I agree on that part that any project can benefit vastly from potentially user feedback while in development and yes, FFXV is an example of how one can fail. But I that didn't result in the above. 
    AFIK Kickstarter didn't really have MMO's or major projects like that till later in time, but, none the less, even if they were they were not directly correlative, you have to admit the timing was an amazing coincidence.
  • The Pantheon: Rise of the Fallen Team is Growing as It Heads to Pre-Alpha 4

    Wedlen said:
    I sure hope the graphics are far better than what they are showing. Why cant we have amazing lore and story etc AND great graphics? NOT ESO or Gw2 graphics but graphics like BDO and even better

    Great Graphics
    Great Lore
    Great Gameplay

    You get two.
  • The innovation that matters in the videogame business right now isn’t game play. It’s payments.

    The monetization model is pretty simple actually. Get the money from where it is.

    The losers without a job living in their parent's basement don't have any money. The "hardcore" don't make a company gain much money.
    What they target is the grown up adult, with a job, who has the money to compensate for his lack of time playing games.

    And I'd do the same. You go get the money where it is. There are so many ways to part a fool and his money...
    This made me think.. as one of those guys with a job and all that, I don't care much for MMO's these days, all the grind and the market trend to try and cater to hardcore players, just not my flair, so I play mobile games and MOBA/FPS now (as the matches are like 30 min tops, and I can just jump in and get me some digital adrenaline rush), and.. yah.. now days, if a Game Company wants to cater to hardcore or whatever, that is their sale, for me, I see things like raids or massive hardcore content, or anything along those lines.. and that game is dead to me by the time I pick my phone back up.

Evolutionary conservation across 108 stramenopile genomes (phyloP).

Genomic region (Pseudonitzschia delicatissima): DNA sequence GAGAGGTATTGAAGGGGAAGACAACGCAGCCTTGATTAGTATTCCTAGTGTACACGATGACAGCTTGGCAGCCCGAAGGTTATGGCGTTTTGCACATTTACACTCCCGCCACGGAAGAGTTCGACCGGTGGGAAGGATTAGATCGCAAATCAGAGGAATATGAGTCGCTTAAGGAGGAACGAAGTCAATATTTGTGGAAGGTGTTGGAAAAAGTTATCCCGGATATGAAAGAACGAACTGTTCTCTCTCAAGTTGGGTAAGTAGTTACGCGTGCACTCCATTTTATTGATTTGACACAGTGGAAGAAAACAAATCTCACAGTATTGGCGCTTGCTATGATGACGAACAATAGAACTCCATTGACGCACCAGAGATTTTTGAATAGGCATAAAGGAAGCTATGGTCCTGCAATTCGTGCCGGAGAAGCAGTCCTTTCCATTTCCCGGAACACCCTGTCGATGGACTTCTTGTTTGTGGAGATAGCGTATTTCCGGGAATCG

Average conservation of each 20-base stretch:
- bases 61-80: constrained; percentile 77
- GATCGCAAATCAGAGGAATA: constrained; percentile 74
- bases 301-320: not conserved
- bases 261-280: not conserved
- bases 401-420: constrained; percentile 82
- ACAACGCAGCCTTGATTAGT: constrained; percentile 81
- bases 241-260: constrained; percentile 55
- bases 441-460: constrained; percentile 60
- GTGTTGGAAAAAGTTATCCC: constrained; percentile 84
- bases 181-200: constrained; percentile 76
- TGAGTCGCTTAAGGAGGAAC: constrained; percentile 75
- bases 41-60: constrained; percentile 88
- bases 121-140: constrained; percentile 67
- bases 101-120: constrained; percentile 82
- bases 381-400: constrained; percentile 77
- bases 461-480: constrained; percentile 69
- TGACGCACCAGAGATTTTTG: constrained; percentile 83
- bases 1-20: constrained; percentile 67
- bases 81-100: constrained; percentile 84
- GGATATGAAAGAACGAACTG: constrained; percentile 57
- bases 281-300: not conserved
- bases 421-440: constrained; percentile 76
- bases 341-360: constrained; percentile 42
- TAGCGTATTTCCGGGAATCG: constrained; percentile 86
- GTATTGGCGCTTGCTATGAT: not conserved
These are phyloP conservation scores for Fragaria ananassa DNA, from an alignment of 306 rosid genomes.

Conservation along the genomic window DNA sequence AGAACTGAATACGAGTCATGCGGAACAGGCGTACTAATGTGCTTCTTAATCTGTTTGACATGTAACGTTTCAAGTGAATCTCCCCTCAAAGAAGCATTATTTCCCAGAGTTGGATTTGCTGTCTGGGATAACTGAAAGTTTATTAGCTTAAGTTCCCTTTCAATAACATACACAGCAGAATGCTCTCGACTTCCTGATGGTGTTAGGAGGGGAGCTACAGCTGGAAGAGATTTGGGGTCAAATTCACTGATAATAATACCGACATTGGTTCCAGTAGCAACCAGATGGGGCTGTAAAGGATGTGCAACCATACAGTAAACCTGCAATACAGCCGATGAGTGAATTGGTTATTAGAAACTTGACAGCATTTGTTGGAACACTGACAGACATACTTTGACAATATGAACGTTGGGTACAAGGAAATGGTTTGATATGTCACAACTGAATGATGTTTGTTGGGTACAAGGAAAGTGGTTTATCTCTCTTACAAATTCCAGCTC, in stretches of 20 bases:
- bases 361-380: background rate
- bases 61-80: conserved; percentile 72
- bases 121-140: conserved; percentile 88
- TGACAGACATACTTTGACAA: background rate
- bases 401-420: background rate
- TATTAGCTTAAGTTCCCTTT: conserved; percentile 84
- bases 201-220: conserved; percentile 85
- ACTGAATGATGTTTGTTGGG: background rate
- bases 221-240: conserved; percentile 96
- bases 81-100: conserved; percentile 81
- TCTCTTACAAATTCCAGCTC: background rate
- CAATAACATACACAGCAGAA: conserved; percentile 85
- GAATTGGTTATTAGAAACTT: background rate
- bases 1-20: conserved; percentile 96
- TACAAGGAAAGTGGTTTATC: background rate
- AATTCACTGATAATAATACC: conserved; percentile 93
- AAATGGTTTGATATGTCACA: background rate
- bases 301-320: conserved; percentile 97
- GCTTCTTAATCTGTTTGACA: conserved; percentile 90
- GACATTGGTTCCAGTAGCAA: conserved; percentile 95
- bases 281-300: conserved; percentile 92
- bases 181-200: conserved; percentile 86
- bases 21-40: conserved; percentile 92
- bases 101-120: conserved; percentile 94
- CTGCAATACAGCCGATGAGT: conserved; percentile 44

• NDA Violation During Anthem Alpha Nets One Player an Empty Origin Game Library - MMORPG.com

    gervaise1 said:
    In the EU the "Supreme Court" was asked the question about ownership by multiple large companies - they have "bought" lots of expensive software. The ruling was they own the software; a side result of which is that "we" own the games - in the "EU" at least.

    Now since then "gaming as a service" - renting essentially - is something that has become more of a thing and brings with it different questions.
    Just want to address this.

    In America, a similar case was also brought up, and as it turns out in America at least, the EULA stands, and no, the consumer does not own the software to do whatever they want with, they are only buying a non-transferable licence to use it.

    This is why some companies now, like Autodesk for example, which was involved in both cases, no longer sells the same suite to the EU, they sell older outdated products to the EU and their most recently developed software is sold only in nations that uphold their EULA right, like America.

    Just for academia on that one.